A kelson of the creation is love,

Life, LOVE, music, poetry

Finding love is your life’s endeavour. Wherever it lies, in work, in relationships, in a cause, in religion.  Wherever you find it, nurture it. Mine has been in the ordinary – the making of a family.  I look to the stars, and I bow to those who create a greater mystery than I can ever dream of – those artists and dreamers who translate the experience of being human and bring to it a touch of the divine.  I hold no dogma of religion close, but admire the conscientiousness of those truly religious people who bring the lessons from prophets to life in order that we live lives of compassion. If God is anything to me, it is the spirit of life that exists and connects all living things, a shared common understanding of sorrow and joy, pain and pleasure.  I didn’t know what I had to say today, but when I heard Mozarts clarinet concerto, I began to write. Live well.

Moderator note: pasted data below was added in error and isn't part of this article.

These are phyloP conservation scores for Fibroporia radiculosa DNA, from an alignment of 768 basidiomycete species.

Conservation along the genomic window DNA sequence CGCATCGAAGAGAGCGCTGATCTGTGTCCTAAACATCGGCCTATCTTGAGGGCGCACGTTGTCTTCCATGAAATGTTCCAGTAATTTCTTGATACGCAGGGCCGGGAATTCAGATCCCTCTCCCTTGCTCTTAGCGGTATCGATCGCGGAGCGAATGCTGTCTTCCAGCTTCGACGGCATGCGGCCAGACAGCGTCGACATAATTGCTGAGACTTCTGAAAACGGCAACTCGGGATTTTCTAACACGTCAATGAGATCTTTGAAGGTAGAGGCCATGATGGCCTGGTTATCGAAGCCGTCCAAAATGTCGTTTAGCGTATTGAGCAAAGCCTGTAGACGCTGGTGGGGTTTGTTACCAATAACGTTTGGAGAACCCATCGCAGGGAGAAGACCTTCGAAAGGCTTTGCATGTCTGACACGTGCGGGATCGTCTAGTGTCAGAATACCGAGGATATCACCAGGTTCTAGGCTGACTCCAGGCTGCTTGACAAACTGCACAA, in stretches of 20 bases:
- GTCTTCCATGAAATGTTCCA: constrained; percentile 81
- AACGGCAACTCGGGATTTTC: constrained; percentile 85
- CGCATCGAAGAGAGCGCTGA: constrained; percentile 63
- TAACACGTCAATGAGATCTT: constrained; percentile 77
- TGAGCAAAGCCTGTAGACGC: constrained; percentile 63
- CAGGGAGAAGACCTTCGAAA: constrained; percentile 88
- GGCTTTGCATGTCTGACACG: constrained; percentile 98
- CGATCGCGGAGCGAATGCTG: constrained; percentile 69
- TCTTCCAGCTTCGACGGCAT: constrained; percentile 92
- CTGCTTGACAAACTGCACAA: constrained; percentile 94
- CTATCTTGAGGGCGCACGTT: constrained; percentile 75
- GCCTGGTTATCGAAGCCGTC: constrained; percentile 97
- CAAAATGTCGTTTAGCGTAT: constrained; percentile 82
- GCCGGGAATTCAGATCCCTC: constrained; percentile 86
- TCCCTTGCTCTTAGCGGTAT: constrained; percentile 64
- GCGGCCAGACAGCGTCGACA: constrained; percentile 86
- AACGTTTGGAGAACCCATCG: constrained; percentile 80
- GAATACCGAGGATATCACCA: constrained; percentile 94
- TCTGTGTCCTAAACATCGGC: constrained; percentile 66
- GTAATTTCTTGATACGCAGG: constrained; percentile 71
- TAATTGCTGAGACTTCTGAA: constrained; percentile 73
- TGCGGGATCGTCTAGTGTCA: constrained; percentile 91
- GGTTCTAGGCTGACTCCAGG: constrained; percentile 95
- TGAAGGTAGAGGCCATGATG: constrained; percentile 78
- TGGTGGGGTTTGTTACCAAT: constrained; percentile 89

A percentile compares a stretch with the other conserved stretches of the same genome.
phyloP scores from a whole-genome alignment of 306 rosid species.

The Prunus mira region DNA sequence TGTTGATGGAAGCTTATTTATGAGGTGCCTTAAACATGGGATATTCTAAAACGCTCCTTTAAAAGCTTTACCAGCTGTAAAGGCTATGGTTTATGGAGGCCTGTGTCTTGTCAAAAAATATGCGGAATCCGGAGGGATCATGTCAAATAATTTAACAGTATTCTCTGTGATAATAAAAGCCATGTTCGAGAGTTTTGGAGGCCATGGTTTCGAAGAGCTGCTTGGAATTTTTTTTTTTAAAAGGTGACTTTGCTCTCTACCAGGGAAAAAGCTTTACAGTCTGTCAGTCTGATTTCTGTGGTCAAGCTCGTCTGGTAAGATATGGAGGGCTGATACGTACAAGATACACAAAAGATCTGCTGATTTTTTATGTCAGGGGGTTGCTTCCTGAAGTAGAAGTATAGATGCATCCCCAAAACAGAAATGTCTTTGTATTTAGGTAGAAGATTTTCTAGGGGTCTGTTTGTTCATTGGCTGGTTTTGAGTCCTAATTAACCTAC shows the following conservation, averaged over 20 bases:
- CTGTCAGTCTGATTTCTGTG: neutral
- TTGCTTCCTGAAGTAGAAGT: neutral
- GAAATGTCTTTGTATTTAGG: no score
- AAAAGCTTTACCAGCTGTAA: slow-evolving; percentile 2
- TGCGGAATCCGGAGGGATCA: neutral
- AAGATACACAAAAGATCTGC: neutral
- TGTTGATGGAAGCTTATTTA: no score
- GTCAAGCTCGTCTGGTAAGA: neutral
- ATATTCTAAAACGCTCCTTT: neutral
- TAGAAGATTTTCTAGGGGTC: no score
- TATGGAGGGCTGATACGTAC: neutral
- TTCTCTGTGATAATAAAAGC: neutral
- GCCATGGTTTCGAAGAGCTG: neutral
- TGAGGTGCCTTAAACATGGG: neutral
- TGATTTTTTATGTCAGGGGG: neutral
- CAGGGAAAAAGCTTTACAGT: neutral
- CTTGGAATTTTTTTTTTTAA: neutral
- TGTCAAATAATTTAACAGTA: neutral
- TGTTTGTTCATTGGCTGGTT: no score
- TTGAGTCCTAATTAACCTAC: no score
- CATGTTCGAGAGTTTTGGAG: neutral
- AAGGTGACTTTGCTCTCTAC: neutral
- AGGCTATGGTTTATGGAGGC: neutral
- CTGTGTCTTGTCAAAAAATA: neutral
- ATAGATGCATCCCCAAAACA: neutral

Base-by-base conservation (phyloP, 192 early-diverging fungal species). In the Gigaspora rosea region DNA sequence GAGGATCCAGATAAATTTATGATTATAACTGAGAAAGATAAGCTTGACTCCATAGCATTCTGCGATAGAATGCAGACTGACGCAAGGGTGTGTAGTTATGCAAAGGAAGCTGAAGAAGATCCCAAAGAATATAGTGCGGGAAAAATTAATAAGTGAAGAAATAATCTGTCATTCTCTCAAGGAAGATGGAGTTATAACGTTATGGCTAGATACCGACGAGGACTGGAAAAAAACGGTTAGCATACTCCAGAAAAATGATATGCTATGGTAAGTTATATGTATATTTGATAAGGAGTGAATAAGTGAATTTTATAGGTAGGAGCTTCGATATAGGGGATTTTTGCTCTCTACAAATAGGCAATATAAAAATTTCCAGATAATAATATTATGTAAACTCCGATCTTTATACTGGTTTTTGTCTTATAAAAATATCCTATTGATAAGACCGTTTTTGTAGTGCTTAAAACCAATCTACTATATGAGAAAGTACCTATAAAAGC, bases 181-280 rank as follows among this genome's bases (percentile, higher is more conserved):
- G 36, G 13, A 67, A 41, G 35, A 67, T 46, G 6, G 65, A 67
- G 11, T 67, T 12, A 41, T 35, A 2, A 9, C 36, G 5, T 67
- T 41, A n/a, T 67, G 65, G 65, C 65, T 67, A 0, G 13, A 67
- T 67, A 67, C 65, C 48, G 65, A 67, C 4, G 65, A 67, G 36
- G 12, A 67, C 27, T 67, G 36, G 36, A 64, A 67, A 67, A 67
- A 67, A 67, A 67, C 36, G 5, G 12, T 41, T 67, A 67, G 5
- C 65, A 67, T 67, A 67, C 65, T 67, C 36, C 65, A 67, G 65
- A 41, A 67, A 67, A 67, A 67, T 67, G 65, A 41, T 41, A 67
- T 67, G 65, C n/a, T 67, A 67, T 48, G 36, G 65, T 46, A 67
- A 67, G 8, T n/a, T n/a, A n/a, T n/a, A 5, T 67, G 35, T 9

”I mind how once we lay such a transparent summer morning,
How you settled your head athwart my hips and gently turn’d over upon me,
And parted the shirt from my bosom-bone, and plunged your tongue to my bare-stript heart,
And reach’d till you felt my beard, and reach’d till you held my feet.

Swiftly arose and spread around me the peace and knowledge that pass all the argument of the earth,
And I know that the hand of God is the promise of my own,
And I know that the spirit of God is the brother of my own,
And that all the men ever born are also my brothers, and the women my sisters and lovers,
And that a kelson of the creation is love,
And limitless are leaves stiff or drooping in the fields,
And brown ants in the little wells beneath them,
And mossy scabs of the worm fence, heap’d stones, elder, mullein and poke-weed.’

From Song of Myself  Walt Whitman

There have been moments like this for me, when I have felt the connection with every part of creation. How lovely that it is. How glorious that there are creative geniuses who take me there, and I am thinking of Mozart, and Radiohead in the same breath.  Let me know who your inspirations are, give me a chance of being blown away by something new and unexpected.  Here is Mozarts Clarinet Concerto slow movement, which sends me every time I hear it.